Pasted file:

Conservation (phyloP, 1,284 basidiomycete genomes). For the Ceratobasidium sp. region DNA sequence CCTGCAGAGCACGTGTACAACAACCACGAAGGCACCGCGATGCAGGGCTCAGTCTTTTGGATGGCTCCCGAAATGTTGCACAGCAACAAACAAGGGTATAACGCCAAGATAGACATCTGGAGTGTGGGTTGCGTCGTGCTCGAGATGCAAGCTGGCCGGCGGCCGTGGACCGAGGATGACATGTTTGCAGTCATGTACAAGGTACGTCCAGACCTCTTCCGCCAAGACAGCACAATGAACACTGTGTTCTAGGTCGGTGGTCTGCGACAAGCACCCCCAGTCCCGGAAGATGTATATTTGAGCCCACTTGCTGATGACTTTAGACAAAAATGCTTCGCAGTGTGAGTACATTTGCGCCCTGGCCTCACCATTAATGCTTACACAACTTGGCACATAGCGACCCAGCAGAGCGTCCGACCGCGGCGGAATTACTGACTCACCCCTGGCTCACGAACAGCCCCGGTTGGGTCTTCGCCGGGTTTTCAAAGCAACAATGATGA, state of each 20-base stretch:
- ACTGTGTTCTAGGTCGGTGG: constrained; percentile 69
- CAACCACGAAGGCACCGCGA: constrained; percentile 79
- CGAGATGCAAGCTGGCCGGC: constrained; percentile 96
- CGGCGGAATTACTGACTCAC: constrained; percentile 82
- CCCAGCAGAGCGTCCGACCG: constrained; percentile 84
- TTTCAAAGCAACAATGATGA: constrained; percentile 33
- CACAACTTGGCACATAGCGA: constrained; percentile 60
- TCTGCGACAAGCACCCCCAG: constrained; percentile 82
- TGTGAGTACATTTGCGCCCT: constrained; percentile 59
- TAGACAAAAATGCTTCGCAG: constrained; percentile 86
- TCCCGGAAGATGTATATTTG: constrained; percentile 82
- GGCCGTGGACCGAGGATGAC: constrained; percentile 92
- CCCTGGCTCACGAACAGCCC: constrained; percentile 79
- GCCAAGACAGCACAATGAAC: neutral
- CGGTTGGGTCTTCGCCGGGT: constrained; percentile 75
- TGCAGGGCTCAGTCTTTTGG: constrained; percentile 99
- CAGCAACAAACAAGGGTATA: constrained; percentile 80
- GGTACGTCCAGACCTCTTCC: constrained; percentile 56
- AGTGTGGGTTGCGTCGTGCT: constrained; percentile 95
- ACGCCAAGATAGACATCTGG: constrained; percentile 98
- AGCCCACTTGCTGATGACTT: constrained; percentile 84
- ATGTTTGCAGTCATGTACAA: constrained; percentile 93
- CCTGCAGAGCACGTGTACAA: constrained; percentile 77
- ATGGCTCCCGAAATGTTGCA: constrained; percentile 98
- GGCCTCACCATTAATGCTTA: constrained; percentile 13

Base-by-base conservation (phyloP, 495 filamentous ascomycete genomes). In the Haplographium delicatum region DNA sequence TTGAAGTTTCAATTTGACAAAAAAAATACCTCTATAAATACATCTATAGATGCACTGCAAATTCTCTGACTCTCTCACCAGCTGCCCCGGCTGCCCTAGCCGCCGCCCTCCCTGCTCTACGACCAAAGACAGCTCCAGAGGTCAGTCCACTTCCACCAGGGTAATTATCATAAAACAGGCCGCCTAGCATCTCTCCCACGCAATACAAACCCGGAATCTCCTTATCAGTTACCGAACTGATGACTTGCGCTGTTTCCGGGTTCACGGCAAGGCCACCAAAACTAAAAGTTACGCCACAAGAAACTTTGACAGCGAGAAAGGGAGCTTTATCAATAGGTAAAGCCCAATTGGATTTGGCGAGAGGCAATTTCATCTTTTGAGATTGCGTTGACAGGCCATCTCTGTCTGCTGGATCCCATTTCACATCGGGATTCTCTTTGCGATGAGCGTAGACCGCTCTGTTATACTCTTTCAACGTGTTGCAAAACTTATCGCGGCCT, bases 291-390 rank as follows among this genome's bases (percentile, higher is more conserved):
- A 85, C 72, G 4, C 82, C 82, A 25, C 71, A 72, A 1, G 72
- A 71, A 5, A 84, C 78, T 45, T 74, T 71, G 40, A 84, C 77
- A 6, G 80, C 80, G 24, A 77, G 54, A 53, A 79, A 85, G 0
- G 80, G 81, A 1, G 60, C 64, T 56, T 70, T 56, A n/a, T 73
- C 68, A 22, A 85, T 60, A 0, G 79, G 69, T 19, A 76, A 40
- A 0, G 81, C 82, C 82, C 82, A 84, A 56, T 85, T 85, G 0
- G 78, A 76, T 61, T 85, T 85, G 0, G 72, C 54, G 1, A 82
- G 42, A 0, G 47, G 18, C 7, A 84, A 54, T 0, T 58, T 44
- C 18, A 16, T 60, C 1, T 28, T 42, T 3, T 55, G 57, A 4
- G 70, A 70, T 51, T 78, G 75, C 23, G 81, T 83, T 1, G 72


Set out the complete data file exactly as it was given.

Conservation (phyloP, 1,284 basidiomycete genomes). For the Ceratobasidium sp. region DNA sequence CCTGCAGAGCACGTGTACAACAACCACGAAGGCACCGCGATGCAGGGCTCAGTCTTTTGGATGGCTCCCGAAATGTTGCACAGCAACAAACAAGGGTATAACGCCAAGATAGACATCTGGAGTGTGGGTTGCGTCGTGCTCGAGATGCAAGCTGGCCGGCGGCCGTGGACCGAGGATGACATGTTTGCAGTCATGTACAAGGTACGTCCAGACCTCTTCCGCCAAGACAGCACAATGAACACTGTGTTCTAGGTCGGTGGTCTGCGACAAGCACCCCCAGTCCCGGAAGATGTATATTTGAGCCCACTTGCTGATGACTTTAGACAAAAATGCTTCGCAGTGTGAGTACATTTGCGCCCTGGCCTCACCATTAATGCTTACACAACTTGGCACATAGCGACCCAGCAGAGCGTCCGACCGCGGCGGAATTACTGACTCACCCCTGGCTCACGAACAGCCCCGGTTGGGTCTTCGCCGGGTTTTCAAAGCAACAATGATGA, state of each 20-base stretch:
- ACTGTGTTCTAGGTCGGTGG: constrained; percentile 69
- CAACCACGAAGGCACCGCGA: constrained; percentile 79
- CGAGATGCAAGCTGGCCGGC: constrained; percentile 96
- CGGCGGAATTACTGACTCAC: constrained; percentile 82
- CCCAGCAGAGCGTCCGACCG: constrained; percentile 84
- TTTCAAAGCAACAATGATGA: constrained; percentile 33
- CACAACTTGGCACATAGCGA: constrained; percentile 60
- TCTGCGACAAGCACCCCCAG: constrained; percentile 82
- TGTGAGTACATTTGCGCCCT: constrained; percentile 59
- TAGACAAAAATGCTTCGCAG: constrained; percentile 86
- TCCCGGAAGATGTATATTTG: constrained; percentile 82
- GGCCGTGGACCGAGGATGAC: constrained; percentile 92
- CCCTGGCTCACGAACAGCCC: constrained; percentile 79
- GCCAAGACAGCACAATGAAC: neutral
- CGGTTGGGTCTTCGCCGGGT: constrained; percentile 75
- TGCAGGGCTCAGTCTTTTGG: constrained; percentile 99
- CAGCAACAAACAAGGGTATA: constrained; percentile 80
- GGTACGTCCAGACCTCTTCC: constrained; percentile 56
- AGTGTGGGTTGCGTCGTGCT: constrained; percentile 95
- ACGCCAAGATAGACATCTGG: constrained; percentile 98
- AGCCCACTTGCTGATGACTT: constrained; percentile 84
- ATGTTTGCAGTCATGTACAA: constrained; percentile 93
- CCTGCAGAGCACGTGTACAA: constrained; percentile 77
- ATGGCTCCCGAAATGTTGCA: constrained; percentile 98
- GGCCTCACCATTAATGCTTA: constrained; percentile 13

Base-by-base conservation (phyloP, 495 filamentous ascomycete genomes). In the Haplographium delicatum region DNA sequence TTGAAGTTTCAATTTGACAAAAAAAATACCTCTATAAATACATCTATAGATGCACTGCAAATTCTCTGACTCTCTCACCAGCTGCCCCGGCTGCCCTAGCCGCCGCCCTCCCTGCTCTACGACCAAAGACAGCTCCAGAGGTCAGTCCACTTCCACCAGGGTAATTATCATAAAACAGGCCGCCTAGCATCTCTCCCACGCAATACAAACCCGGAATCTCCTTATCAGTTACCGAACTGATGACTTGCGCTGTTTCCGGGTTCACGGCAAGGCCACCAAAACTAAAAGTTACGCCACAAGAAACTTTGACAGCGAGAAAGGGAGCTTTATCAATAGGTAAAGCCCAATTGGATTTGGCGAGAGGCAATTTCATCTTTTGAGATTGCGTTGACAGGCCATCTCTGTCTGCTGGATCCCATTTCACATCGGGATTCTCTTTGCGATGAGCGTAGACCGCTCTGTTATACTCTTTCAACGTGTTGCAAAACTTATCGCGGCCT, bases 291-390 rank as follows among this genome's bases (percentile, higher is more conserved):
- A 85, C 72, G 4, C 82, C 82, A 25, C 71, A 72, A 1, G 72
- A 71, A 5, A 84, C 78, T 45, T 74, T 71, G 40, A 84, C 77
- A 6, G 80, C 80, G 24, A 77, G 54, A 53, A 79, A 85, G 0
- G 80, G 81, A 1, G 60, C 64, T 56, T 70, T 56, A n/a, T 73
- C 68, A 22, A 85, T 60, A 0, G 79, G 69, T 19, A 76, A 40
- A 0, G 81, C 82, C 82, C 82, A 84, A 56, T 85, T 85, G 0
- G 78, A 76, T 61, T 85, T 85, G 0, G 72, C 54, G 1, A 82
- G 42, A 0, G 47, G 18, C 7, A 84, A 54, T 0, T 58, T 44
- C 18, A 16, T 60, C 1, T 28, T 42, T 3, T 55, G 57, A 4
- G 70, A 70, T 51, T 78, G 75, C 23, G 81, T 83, T 1, G 72